People experience personal devotions in different ways. Some wake up each morning and get a “great big Jesus hug” others…not so much. Does everyone need to feel the same kind of emotional connection to God when doing personal devotions? I try to answer that in this brief video.
Welcome to another edition of 3-Minute Thursdays. I guess you know how it works by now. We get three minutes on the clock and in that relatively brief amount of time, I try to say something useful, hopefully even beneficial to people like you. Today we’re talking about getting a great big Jesus hug every morning.
Okay, we’ve got to get three minutes on the clock and we’ll get to it. Today we’re talking about getting a great big Jesus hug every morning. Sounds weird, I know. Really, it’s related to personal devotions, and here’s what I want to say; I spend a lot of time reading, I spend a lot of time talking to people, I just enjoy engaging with other people. And sometimes we’ll talk about personal devotions or I’ll read in a book or biography about somebody else’s personal devotions and I think I’m prone to think that their devotional life must be much better than mine because it kind of seems they’re relating to the Lord on a different level than I am. I guess what I mean is that there’s some people who engage with the Lord on a very personal, it seems like a very warm level. So they get up in the morning and they’re reading the Word of God and they’re praying and it really kind of seems like they start every morning with this great big Jesus hug. Like they’re relating to him on a level that, I don’t know, just doesn’t really seem to fit with me. My experience at least is quite a bit different.
Now I don’t know that this should be a huge shock because we’re all very different people, aren’t we? And if you think about your relationships with other humans, there’s some of those relationships that are very warm and personal and affectionate, and there’s other relationships that are perhaps more intellectual. You engage more at the level of ideas, engage more at the level of truths than, you know, than affection. And I don’t think either one is wrong. And I think we can relate to the Lord in those ways as well and so I’ve found there’s a lot of value in speaking to other people and hearing or seeing how they relate to the Lord through those personal devotions. But then I think there’s even more value in just seeing what the Lord calls us to do, which is, to read His Word, which is to pray and then relate to Him in a way that feels natural, in a way that feels consistent with personality. And so I know that in my own devotions I tend to be engaging on a kind of intellectual, on a kind of ideas level. There isn’t as much feeling, but there’s still some deep engagement, we’re still thinking together, praying together, I’m talking to the Lord about the ideas He lays out in His Word. I’m praying those ideas back to Him. I’m doing my best to understand them and to apply them to my life. I don’t feel at the end of it all like I’ve gotten that warm hug from the Lord, but I still feel like I’ve engaged with Him, I still feel like we’ve been spending time together. I still feel like I’ve been speaking to Him and He’s been speaking to me. I still feel like we have a genuine, true, warm, engaging, real relationship.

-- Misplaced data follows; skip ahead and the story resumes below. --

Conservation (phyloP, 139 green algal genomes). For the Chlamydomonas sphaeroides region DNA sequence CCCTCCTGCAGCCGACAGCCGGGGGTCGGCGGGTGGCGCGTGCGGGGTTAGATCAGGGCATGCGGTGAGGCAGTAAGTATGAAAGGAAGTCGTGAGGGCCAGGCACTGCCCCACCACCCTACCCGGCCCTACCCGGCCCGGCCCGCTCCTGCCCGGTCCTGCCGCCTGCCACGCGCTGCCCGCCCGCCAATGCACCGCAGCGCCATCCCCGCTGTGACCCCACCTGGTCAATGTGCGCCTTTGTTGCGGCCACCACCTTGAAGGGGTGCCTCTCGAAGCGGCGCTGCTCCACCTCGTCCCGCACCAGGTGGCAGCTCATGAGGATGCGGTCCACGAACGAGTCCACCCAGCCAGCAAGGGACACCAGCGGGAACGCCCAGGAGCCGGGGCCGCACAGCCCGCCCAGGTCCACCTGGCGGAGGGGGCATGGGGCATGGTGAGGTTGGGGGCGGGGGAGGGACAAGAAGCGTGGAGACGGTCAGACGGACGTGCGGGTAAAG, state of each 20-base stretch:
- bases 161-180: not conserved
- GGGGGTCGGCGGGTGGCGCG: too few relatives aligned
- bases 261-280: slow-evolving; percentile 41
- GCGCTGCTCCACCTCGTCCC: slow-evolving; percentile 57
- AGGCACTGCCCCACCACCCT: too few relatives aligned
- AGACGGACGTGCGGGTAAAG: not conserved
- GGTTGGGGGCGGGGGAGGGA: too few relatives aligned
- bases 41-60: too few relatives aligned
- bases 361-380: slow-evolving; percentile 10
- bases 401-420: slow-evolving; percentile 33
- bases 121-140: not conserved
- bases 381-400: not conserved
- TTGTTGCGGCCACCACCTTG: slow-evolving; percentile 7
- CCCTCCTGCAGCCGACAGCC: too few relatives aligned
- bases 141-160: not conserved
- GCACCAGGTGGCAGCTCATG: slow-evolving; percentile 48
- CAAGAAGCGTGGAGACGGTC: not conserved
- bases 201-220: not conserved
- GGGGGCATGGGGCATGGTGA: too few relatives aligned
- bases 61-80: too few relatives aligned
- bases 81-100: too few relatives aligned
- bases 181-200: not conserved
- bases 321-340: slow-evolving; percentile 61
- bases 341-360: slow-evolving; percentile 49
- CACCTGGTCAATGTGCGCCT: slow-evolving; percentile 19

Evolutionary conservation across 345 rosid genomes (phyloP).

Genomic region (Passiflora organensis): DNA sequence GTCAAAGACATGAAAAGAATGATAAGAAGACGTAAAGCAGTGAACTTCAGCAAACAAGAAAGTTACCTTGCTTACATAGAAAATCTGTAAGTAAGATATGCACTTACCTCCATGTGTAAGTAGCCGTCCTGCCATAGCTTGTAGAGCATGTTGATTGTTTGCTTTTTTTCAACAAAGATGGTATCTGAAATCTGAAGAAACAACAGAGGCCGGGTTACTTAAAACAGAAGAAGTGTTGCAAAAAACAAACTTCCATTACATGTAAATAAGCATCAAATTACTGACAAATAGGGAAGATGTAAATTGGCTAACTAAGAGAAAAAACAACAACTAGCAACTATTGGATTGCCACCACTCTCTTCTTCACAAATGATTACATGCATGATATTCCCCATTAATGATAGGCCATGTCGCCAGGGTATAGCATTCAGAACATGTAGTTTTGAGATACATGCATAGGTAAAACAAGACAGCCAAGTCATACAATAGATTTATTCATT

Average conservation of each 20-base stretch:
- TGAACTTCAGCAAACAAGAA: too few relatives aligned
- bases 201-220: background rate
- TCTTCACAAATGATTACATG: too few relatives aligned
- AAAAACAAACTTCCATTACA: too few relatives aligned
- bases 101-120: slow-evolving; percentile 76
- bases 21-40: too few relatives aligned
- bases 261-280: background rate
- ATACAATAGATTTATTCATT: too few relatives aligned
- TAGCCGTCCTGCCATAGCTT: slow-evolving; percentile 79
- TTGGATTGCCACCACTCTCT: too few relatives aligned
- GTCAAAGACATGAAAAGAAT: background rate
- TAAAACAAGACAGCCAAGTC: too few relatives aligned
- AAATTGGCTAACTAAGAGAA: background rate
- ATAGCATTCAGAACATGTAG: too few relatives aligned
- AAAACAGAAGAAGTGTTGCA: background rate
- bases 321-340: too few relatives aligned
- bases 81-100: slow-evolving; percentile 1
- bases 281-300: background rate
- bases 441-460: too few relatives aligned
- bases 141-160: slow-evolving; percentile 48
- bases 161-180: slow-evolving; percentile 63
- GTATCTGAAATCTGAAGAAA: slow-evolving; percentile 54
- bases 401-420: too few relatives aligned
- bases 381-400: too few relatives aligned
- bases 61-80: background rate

So I suppose the encouragement that I’m trying to bring your way is, there’s value in comparison, but there’s also danger. And so, as you relate to the Lord, as you read His Word, as you pray, as you meditate, as you do all these disciplines, be sure that you’re doing it in a way that fits your personality. Don’t compare too much to others, but do what feels natural, do what honors the Lord, do what really draws you closer to Him, even if that is perhaps a little more intellectual, a little less emotional than you might see modeled or hear described by other people.